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2001|Roberta Carasso

In his solo exhibition at the Diane Nelson Fine Art Gallery, Ray Turner presents an original interpretation of traditional and figurative oil painting.

While the work depicts landscapes and cityscapes, people, action, and atmosphere, Turner does not recreate any of these as we know them to be.

Rather, Turner invents a poetic reality, which could only exist on canvas and never in the world we live in. The viewer, drawn to its compelling magic ofiushly swirling paint and haunting moods, embraces the artist’s world and eagerly steps into it.

Turner is known to develop thematic series. He creates a body of art of highly intimate, emotional, and animated narratives where even non-human subjects take on a persona. Now Turner reflects on what seems to be the past —two artifacts of Americana, turn-of-the Century baseball and cities. As all good artists, Turner uses his subjects as springboards to excavate the spirit that subject matter generates now rather than replicate how the sport or the urban scene may have looked then. In this way, Turner’s art is timeless.

When questioned about the Millennium and why he paints the past at a time when most are looking towards the future, Turner’s reply was decisive. He said that while his art depicts the beginning of the 20th Century, he is really exploring the vitality a new century generates rather than events. Thus, Turner’s art addresses the 21st Century, or any century for that matter.

The artist’s palette is earth tones, ranging from extremely brilliant yellows and oranges to dark grays, blues, and blacks. His brush strokes are sure and quick as if Turner knows what he wants to achieve and does. The paint is applied richly, in thick and sensuous impasto. Turner today, like the master artist of the 18th Century, J.M.W. Turner, is expert at “chiaroscuro,” a technique that pushes color from dark to light, to achieve a sense of voluminous form and filtered light.

Another strength is Turner’s placement of subject. He manipulates the horizon line — the space that separates the land, in some paintings, the sea, from the sky — or what is visually down from what is up, adding a subtle but stimulating dimensionality to the composition.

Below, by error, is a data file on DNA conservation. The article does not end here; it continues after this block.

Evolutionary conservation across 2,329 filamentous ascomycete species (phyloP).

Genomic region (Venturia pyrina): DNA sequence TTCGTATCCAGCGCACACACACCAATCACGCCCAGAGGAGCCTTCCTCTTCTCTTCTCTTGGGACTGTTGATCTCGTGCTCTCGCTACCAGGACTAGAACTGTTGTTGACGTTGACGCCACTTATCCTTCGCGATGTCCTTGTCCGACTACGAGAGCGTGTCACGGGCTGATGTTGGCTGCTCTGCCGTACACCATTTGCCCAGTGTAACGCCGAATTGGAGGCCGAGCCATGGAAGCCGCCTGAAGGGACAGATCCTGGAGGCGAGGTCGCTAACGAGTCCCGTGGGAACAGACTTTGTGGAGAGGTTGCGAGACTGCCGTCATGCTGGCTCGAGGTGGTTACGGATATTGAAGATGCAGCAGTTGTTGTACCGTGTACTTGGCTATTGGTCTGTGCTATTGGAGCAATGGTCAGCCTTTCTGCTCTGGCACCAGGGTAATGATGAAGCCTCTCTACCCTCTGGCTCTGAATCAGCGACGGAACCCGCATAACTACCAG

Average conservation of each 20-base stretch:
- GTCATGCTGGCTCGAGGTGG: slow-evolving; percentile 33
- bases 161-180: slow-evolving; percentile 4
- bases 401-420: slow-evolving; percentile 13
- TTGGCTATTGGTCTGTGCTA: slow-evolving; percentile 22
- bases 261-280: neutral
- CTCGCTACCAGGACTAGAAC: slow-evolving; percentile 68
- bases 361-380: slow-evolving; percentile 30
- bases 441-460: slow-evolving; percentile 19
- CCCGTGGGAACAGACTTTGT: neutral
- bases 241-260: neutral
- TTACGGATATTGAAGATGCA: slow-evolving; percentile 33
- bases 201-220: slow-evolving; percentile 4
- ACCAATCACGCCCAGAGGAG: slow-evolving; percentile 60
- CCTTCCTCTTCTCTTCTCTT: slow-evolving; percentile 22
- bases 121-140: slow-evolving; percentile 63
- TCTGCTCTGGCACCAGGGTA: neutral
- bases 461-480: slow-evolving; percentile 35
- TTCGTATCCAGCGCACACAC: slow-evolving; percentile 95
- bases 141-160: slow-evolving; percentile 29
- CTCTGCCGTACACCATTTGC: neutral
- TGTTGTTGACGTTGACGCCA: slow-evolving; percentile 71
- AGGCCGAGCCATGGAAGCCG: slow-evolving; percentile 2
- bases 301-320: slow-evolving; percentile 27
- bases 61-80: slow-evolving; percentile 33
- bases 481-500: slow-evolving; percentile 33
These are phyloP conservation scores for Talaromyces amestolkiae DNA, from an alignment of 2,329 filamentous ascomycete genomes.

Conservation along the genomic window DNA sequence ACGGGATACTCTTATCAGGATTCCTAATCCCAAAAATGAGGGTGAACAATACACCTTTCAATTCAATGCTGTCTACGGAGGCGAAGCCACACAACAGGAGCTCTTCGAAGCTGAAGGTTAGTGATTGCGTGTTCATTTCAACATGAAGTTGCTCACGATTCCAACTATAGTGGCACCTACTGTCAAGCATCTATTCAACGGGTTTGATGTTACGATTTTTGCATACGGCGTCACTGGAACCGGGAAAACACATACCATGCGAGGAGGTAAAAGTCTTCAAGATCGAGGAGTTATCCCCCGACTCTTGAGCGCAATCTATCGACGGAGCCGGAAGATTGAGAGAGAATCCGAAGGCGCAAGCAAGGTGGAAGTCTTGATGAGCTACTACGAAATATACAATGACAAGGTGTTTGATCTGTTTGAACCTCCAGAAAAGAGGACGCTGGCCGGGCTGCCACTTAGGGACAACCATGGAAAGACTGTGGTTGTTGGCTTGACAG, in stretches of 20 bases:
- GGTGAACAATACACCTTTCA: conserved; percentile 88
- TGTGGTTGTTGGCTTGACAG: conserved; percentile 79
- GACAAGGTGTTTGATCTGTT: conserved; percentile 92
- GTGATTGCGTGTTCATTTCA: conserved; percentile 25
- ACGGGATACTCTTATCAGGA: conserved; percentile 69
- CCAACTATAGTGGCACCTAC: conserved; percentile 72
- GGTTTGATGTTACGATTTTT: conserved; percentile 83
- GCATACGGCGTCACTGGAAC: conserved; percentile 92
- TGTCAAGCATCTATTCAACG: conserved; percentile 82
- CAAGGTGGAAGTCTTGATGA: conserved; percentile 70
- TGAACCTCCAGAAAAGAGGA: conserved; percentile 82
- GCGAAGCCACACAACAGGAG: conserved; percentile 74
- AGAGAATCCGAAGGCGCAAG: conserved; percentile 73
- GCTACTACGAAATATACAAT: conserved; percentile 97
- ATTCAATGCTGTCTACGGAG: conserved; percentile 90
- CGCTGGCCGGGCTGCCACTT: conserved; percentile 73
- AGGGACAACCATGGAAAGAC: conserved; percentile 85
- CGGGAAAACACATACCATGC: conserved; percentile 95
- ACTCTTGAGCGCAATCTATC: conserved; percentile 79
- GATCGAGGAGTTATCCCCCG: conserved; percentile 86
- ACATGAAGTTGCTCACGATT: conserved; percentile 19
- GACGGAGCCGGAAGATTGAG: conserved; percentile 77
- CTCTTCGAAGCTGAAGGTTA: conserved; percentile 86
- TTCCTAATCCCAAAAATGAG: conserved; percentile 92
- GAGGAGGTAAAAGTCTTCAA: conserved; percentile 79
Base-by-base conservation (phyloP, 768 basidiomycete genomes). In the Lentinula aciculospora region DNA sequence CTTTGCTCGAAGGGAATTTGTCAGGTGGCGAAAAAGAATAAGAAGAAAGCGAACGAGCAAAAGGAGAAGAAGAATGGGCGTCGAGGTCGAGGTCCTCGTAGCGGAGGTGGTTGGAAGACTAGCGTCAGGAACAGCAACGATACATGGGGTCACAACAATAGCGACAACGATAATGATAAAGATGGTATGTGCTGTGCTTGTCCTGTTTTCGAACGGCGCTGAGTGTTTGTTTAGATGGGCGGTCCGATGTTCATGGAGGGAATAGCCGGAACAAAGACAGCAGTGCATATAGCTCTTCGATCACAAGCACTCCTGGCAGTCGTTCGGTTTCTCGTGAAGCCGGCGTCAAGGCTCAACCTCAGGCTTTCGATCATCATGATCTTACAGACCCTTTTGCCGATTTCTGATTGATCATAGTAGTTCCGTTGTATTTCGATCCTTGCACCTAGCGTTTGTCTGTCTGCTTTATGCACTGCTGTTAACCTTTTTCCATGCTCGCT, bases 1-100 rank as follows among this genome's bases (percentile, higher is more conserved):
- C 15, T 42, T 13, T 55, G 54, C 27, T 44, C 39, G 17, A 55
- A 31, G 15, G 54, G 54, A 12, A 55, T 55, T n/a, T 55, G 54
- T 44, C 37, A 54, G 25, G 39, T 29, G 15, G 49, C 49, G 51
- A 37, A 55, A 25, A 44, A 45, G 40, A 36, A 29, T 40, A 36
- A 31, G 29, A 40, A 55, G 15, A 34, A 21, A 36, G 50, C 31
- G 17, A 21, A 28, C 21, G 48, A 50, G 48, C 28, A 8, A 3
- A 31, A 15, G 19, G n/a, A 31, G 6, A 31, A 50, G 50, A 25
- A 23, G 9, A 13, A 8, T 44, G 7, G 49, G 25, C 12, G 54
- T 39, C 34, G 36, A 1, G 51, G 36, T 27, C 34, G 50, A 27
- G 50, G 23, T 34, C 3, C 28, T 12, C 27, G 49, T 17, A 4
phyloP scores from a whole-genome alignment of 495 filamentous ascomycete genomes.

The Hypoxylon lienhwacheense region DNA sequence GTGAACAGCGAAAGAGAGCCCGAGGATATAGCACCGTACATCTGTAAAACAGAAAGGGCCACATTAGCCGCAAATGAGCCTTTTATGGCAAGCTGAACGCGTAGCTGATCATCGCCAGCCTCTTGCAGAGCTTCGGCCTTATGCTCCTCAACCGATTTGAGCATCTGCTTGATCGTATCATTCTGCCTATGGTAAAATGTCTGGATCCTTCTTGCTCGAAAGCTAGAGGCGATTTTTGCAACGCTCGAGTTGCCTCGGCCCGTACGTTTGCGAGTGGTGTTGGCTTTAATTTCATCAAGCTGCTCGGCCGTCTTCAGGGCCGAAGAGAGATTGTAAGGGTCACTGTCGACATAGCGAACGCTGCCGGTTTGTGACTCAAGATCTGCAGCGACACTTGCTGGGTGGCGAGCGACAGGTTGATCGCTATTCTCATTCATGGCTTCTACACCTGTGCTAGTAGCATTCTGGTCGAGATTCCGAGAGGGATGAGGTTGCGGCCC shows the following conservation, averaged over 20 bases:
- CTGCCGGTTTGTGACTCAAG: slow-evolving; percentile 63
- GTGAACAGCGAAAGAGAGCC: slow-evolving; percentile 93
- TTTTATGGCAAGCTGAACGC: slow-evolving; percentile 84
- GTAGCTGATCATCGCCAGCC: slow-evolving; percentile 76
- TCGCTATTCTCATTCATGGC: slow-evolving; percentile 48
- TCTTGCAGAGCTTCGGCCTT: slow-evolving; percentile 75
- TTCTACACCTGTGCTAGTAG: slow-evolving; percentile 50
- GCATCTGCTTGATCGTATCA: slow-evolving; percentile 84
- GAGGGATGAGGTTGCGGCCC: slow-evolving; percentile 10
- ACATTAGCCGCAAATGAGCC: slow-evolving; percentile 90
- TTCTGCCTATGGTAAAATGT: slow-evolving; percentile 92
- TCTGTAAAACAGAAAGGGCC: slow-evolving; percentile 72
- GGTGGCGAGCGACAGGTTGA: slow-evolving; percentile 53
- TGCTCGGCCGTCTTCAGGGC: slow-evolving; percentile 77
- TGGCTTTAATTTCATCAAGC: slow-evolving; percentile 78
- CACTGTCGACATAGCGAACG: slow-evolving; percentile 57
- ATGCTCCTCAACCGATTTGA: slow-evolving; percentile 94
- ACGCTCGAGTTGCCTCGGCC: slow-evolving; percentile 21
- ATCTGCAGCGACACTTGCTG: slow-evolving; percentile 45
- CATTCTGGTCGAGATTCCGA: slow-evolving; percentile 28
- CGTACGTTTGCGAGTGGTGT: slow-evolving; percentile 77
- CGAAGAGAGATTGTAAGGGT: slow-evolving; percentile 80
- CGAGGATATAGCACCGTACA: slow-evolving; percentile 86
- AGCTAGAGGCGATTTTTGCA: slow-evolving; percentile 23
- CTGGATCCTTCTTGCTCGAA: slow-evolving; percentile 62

“Gathering” encapsulates many of these artistic elements and more: The scene is rendered clearly, yet, is enigmatic. Its essence is a city skyline composed of towering buildings. At the base of the buildings is a strip of land, a beach, and, at the bottom of the picture plane, the sea. Turner’s placement of forms, the horizontal against the vertical, makes a compelling arrangement, which allows the artist to add a dramatic twist to the quiet scene. The skyscrapers that dwarf the land suddenly take on a primordial look, as if steel structures dissolve and return to a natural state, becoming more like mountainous slopes than modern edifice.

Or is it that nature is becoming gentrified? This duality — a contradiction of time and form — is the basis of Turner’s originality and the poetic nature of his art. It keeps the viewer sufficiently off balance and mesmerized. Reminiscent of the movie “Field of Dreams,” the Kevin Costner baseball film where the past mystically becomes the present, and where reality and “surreality” merge, is “Visitor.” In this largely horizontal painting, a playing field in a city park sweeps across the canvas. A hush surrounds the game. There are no spectators and a circle of trees buffers the players from the hubbub of the city. Tall buildings, again, a mix of skyscraper and primordial landscapes, are bathed in a silent light.

Turner transports the viewer to an era long past — through baseball and elegant cities — but simultaneously he encourages the essence of the moment that reflects every age.